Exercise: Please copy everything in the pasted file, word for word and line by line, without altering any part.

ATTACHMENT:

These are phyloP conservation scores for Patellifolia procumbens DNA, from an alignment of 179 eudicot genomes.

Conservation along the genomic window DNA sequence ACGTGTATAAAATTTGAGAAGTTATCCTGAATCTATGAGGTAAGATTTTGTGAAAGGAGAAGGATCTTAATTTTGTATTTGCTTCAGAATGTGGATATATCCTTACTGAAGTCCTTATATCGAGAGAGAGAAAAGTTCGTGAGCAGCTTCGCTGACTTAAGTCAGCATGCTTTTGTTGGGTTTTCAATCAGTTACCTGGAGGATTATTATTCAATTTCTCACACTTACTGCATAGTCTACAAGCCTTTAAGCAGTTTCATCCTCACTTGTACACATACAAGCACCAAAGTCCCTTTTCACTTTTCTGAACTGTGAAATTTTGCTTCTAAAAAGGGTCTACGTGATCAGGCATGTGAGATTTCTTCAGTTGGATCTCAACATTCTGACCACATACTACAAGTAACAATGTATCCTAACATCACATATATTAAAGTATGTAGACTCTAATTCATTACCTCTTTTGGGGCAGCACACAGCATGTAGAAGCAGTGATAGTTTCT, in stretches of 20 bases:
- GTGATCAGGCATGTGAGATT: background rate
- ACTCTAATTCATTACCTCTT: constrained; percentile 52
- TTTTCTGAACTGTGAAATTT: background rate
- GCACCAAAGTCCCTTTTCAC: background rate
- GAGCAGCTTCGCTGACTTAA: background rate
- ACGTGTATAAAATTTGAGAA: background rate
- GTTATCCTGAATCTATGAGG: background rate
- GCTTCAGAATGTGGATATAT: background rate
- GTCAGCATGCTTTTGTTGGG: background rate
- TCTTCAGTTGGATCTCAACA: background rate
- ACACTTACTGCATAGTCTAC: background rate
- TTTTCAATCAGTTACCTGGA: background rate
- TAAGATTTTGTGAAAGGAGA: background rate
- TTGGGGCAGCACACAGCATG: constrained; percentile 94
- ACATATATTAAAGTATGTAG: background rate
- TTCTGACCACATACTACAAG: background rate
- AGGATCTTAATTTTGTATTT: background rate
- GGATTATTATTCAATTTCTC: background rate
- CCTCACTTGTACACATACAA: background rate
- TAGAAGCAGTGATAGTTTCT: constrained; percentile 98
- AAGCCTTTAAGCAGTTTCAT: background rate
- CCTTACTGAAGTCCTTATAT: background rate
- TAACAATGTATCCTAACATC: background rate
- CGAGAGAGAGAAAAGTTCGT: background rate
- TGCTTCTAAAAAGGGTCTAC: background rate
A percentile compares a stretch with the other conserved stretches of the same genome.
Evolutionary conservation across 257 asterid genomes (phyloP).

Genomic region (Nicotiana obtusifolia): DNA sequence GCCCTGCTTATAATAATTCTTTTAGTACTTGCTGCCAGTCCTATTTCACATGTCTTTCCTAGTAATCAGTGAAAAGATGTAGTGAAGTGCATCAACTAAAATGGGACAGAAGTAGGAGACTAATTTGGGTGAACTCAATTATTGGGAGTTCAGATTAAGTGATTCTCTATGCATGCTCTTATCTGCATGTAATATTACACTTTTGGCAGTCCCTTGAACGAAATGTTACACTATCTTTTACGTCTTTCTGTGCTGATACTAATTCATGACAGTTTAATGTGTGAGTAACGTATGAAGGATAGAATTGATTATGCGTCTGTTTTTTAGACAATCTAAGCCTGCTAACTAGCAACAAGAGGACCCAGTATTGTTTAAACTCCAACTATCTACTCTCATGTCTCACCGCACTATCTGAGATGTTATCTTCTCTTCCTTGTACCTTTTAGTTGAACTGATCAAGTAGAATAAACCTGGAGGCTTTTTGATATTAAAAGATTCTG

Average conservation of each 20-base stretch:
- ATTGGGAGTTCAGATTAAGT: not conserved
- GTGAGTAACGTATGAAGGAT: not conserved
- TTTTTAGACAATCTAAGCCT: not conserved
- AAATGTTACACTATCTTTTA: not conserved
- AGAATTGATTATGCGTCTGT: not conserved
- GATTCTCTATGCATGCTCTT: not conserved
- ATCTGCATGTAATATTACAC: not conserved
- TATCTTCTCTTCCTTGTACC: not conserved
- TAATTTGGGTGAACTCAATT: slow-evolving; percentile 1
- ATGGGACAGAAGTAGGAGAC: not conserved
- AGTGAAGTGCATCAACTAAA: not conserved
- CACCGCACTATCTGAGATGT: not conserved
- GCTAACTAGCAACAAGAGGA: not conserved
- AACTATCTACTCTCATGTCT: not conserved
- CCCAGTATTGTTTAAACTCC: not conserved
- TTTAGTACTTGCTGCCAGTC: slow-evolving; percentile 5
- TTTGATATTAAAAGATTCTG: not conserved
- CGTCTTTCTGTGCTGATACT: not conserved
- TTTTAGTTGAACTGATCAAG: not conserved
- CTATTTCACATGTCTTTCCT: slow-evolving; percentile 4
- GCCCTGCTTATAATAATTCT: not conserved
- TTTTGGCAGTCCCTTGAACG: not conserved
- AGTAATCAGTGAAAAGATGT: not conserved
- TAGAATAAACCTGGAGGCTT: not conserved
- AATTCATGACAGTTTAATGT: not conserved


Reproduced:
These are phyloP conservation scores for Patellifolia procumbens DNA, from an alignment of 179 eudicot genomes.

Conservation along the genomic window DNA sequence ACGTGTATAAAATTTGAGAAGTTATCCTGAATCTATGAGGTAAGATTTTGTGAAAGGAGAAGGATCTTAATTTTGTATTTGCTTCAGAATGTGGATATATCCTTACTGAAGTCCTTATATCGAGAGAGAGAAAAGTTCGTGAGCAGCTTCGCTGACTTAAGTCAGCATGCTTTTGTTGGGTTTTCAATCAGTTACCTGGAGGATTATTATTCAATTTCTCACACTTACTGCATAGTCTACAAGCCTTTAAGCAGTTTCATCCTCACTTGTACACATACAAGCACCAAAGTCCCTTTTCACTTTTCTGAACTGTGAAATTTTGCTTCTAAAAAGGGTCTACGTGATCAGGCATGTGAGATTTCTTCAGTTGGATCTCAACATTCTGACCACATACTACAAGTAACAATGTATCCTAACATCACATATATTAAAGTATGTAGACTCTAATTCATTACCTCTTTTGGGGCAGCACACAGCATGTAGAAGCAGTGATAGTTTCT, in stretches of 20 bases:
- GTGATCAGGCATGTGAGATT: background rate
- ACTCTAATTCATTACCTCTT: constrained; percentile 52
- TTTTCTGAACTGTGAAATTT: background rate
- GCACCAAAGTCCCTTTTCAC: background rate
- GAGCAGCTTCGCTGACTTAA: background rate
- ACGTGTATAAAATTTGAGAA: background rate
- GTTATCCTGAATCTATGAGG: background rate
- GCTTCAGAATGTGGATATAT: background rate
- GTCAGCATGCTTTTGTTGGG: background rate
- TCTTCAGTTGGATCTCAACA: background rate
- ACACTTACTGCATAGTCTAC: background rate
- TTTTCAATCAGTTACCTGGA: background rate
- TAAGATTTTGTGAAAGGAGA: background rate
- TTGGGGCAGCACACAGCATG: constrained; percentile 94
- ACATATATTAAAGTATGTAG: background rate
- TTCTGACCACATACTACAAG: background rate
- AGGATCTTAATTTTGTATTT: background rate
- GGATTATTATTCAATTTCTC: background rate
- CCTCACTTGTACACATACAA: background rate
- TAGAAGCAGTGATAGTTTCT: constrained; percentile 98
- AAGCCTTTAAGCAGTTTCAT: background rate
- CCTTACTGAAGTCCTTATAT: background rate
- TAACAATGTATCCTAACATC: background rate
- CGAGAGAGAGAAAAGTTCGT: background rate
- TGCTTCTAAAAAGGGTCTAC: background rate
A percentile compares a stretch with the other conserved stretches of the same genome.
Evolutionary conservation across 257 asterid genomes (phyloP).

Genomic region (Nicotiana obtusifolia): DNA sequence GCCCTGCTTATAATAATTCTTTTAGTACTTGCTGCCAGTCCTATTTCACATGTCTTTCCTAGTAATCAGTGAAAAGATGTAGTGAAGTGCATCAACTAAAATGGGACAGAAGTAGGAGACTAATTTGGGTGAACTCAATTATTGGGAGTTCAGATTAAGTGATTCTCTATGCATGCTCTTATCTGCATGTAATATTACACTTTTGGCAGTCCCTTGAACGAAATGTTACACTATCTTTTACGTCTTTCTGTGCTGATACTAATTCATGACAGTTTAATGTGTGAGTAACGTATGAAGGATAGAATTGATTATGCGTCTGTTTTTTAGACAATCTAAGCCTGCTAACTAGCAACAAGAGGACCCAGTATTGTTTAAACTCCAACTATCTACTCTCATGTCTCACCGCACTATCTGAGATGTTATCTTCTCTTCCTTGTACCTTTTAGTTGAACTGATCAAGTAGAATAAACCTGGAGGCTTTTTGATATTAAAAGATTCTG

Average conservation of each 20-base stretch:
- ATTGGGAGTTCAGATTAAGT: not conserved
- GTGAGTAACGTATGAAGGAT: not conserved
- TTTTTAGACAATCTAAGCCT: not conserved
- AAATGTTACACTATCTTTTA: not conserved
- AGAATTGATTATGCGTCTGT: not conserved
- GATTCTCTATGCATGCTCTT: not conserved
- ATCTGCATGTAATATTACAC: not conserved
- TATCTTCTCTTCCTTGTACC: not conserved
- TAATTTGGGTGAACTCAATT: slow-evolving; percentile 1
- ATGGGACAGAAGTAGGAGAC: not conserved
- AGTGAAGTGCATCAACTAAA: not conserved
- CACCGCACTATCTGAGATGT: not conserved
- GCTAACTAGCAACAAGAGGA: not conserved
- AACTATCTACTCTCATGTCT: not conserved
- CCCAGTATTGTTTAAACTCC: not conserved
- TTTAGTACTTGCTGCCAGTC: slow-evolving; percentile 5
- TTTGATATTAAAAGATTCTG: not conserved
- CGTCTTTCTGTGCTGATACT: not conserved
- TTTTAGTTGAACTGATCAAG: not conserved
- CTATTTCACATGTCTTTCCT: slow-evolving; percentile 4
- GCCCTGCTTATAATAATTCT: not conserved
- TTTTGGCAGTCCCTTGAACG: not conserved
- AGTAATCAGTGAAAAGATGT: not conserved
- TAGAATAAACCTGGAGGCTT: not conserved
- AATTCATGACAGTTTAATGT: not conserved